Sewell pushes regionalized minimum wage plan on Capitol Hill

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WASHINGTON (Gray DC) -- Rep. Terri Sewell (D-AL) is taking a different approach to raising the federal minimum wage. But her plan could face pushback from her own party.

Rep. Sewell has a different approach to raising the federal minimum wage. (Source: Gray DC)

“All of us want a higher minimum wage,” said Sewell. “Different regions of America have different costs of living.”

Her legislation would create a tiered system for raising the minimum wage based on Bureau of Economic Analysis data. The lowest tier would consist of places like Tuscaloosa, Alabama and the highest would be a place like New York City, NY. Her federal standard would raise Tuscaloosa to $8.10 per hour this year and $11.40 per hour by 2024. New York City would be have a federal mandate of $10.60 per hour this year, and $15.10 by 2024.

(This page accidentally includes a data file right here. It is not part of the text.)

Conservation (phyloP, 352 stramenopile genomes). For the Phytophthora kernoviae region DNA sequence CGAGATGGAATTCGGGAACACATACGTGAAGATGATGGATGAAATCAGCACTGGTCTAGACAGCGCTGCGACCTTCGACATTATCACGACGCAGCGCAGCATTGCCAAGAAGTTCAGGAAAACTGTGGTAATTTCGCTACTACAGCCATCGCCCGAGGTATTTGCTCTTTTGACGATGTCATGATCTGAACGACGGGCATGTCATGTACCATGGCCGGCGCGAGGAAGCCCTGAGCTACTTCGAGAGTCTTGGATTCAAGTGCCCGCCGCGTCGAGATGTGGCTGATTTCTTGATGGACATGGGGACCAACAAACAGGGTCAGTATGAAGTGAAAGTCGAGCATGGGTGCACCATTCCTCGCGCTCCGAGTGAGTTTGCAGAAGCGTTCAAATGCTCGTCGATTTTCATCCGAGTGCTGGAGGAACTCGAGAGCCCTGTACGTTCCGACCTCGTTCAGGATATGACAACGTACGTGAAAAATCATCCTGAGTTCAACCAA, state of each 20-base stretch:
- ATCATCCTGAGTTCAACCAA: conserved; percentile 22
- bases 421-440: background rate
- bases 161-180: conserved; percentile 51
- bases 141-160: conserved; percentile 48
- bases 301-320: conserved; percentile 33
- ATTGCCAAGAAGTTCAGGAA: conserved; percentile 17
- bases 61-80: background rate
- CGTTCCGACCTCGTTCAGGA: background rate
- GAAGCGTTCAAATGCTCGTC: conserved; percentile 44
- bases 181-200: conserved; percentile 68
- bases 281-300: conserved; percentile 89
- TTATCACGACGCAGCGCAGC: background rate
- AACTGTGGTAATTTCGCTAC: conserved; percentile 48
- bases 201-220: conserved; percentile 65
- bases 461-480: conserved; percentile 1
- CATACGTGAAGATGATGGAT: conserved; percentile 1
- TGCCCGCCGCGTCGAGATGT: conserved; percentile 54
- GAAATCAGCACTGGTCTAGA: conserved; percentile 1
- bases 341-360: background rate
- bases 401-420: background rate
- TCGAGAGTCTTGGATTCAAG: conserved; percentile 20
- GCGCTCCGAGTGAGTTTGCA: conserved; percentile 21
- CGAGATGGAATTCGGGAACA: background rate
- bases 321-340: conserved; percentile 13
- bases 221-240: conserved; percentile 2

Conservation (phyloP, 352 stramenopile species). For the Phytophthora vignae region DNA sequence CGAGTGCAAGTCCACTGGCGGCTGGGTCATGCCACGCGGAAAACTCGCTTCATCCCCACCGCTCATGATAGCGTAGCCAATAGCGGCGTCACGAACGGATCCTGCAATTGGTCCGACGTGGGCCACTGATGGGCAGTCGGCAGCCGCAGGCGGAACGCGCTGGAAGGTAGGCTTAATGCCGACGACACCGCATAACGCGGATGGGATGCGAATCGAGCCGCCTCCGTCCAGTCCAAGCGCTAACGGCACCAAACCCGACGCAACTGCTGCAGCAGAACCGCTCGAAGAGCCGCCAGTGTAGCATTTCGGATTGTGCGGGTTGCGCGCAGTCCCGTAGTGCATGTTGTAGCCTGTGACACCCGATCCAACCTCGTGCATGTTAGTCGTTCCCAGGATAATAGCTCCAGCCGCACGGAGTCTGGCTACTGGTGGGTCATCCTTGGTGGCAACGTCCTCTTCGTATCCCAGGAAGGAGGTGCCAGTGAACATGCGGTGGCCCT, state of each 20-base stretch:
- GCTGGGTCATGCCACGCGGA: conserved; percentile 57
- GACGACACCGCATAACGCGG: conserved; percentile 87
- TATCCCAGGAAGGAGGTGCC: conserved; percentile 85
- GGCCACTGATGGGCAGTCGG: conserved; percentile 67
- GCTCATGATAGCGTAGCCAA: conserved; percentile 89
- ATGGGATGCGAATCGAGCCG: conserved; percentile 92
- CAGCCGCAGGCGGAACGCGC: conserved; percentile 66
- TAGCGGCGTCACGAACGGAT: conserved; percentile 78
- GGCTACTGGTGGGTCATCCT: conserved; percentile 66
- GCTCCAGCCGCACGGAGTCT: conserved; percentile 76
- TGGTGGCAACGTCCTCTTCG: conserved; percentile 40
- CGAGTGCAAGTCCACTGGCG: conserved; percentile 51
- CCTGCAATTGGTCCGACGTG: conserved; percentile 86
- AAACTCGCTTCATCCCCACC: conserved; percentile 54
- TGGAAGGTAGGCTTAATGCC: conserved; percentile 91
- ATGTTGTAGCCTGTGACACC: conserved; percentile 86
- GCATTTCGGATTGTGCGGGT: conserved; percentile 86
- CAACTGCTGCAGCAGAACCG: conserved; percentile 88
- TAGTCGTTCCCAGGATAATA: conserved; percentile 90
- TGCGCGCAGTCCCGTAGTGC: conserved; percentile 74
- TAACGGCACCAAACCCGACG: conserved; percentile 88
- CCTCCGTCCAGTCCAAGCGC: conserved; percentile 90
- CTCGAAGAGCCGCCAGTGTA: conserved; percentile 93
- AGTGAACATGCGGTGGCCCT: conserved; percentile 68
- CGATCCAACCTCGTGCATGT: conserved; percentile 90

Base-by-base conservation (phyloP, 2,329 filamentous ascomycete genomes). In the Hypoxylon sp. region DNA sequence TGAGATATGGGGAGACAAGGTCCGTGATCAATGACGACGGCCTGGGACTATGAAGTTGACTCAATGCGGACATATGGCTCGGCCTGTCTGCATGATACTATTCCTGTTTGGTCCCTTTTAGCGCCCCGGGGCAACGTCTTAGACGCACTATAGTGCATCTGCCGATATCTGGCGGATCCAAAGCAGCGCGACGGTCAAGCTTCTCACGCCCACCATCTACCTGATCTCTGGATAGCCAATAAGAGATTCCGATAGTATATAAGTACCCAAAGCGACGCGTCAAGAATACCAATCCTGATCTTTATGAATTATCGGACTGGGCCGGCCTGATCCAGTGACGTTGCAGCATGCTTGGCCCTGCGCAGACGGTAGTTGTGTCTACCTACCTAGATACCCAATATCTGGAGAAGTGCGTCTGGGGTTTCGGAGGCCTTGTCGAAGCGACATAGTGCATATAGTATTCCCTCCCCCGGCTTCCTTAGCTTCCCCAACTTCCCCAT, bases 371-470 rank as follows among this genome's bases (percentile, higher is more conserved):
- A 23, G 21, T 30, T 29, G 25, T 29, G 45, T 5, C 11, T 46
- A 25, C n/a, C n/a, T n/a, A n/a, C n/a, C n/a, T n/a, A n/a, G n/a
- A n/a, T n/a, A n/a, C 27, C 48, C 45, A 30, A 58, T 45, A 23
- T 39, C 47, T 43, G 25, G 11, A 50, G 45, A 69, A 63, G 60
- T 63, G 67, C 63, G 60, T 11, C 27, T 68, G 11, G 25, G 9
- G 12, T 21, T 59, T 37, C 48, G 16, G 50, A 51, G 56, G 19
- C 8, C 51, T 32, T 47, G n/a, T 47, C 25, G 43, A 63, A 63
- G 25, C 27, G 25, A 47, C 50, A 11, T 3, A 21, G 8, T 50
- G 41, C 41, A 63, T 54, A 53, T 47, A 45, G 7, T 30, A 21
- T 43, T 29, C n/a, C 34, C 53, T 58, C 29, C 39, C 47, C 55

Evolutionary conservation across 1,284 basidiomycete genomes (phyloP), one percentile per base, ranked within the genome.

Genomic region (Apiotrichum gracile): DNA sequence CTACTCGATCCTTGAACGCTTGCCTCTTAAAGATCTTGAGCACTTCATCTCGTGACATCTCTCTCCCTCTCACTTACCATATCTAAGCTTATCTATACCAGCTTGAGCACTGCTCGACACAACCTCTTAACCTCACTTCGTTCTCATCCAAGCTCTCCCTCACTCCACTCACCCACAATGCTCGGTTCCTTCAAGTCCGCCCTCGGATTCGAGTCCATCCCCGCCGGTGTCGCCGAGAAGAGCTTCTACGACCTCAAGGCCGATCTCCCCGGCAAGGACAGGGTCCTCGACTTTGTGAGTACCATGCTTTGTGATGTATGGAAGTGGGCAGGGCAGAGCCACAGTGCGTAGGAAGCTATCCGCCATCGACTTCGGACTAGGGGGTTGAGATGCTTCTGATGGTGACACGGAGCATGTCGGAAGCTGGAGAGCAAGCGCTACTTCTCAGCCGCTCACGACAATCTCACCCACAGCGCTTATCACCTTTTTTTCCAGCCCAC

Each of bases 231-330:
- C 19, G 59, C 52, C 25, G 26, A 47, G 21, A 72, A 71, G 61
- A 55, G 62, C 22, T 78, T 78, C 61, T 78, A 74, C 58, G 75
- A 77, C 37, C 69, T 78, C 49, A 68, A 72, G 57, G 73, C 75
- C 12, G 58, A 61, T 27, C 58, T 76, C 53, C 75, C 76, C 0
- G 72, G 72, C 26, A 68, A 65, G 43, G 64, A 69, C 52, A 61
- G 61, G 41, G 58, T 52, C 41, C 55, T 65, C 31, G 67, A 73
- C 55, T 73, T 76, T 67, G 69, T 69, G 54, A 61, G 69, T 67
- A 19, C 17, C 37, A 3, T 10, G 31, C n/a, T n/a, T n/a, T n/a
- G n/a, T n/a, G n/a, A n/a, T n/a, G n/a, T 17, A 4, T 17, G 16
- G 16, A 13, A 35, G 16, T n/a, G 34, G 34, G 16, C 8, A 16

“It’s important that we have...that all proposals are considered on the table,” said Sewell.

Sewell fears people will lose their jobs if there is a $15 dollar baseline. She says some businesses in her district cannot afford to pay that.

The progressive wing of her party will not give up the fight for $15 per hour.

“Folks today in basically any county in America would need at least 13 dollars an hour to achieve a truly secure standard of living,” said Dave Cooper form the liberal leaning Economic Policy Institute.

He says raising the wage to $15 per hour would put more money in pockets, allowing for the injection of more cash into the economy. He says Sewell’s regional approach is not aggressive enough in tackling a low wage problem.

“Folks shouldn’t be left behind simply because they live in an area where prices and wages have historically been lower,” said Sewell.

Sewell’s legislation has 12 moderate Democrat cosponsors. It is currently being held in a House committee.

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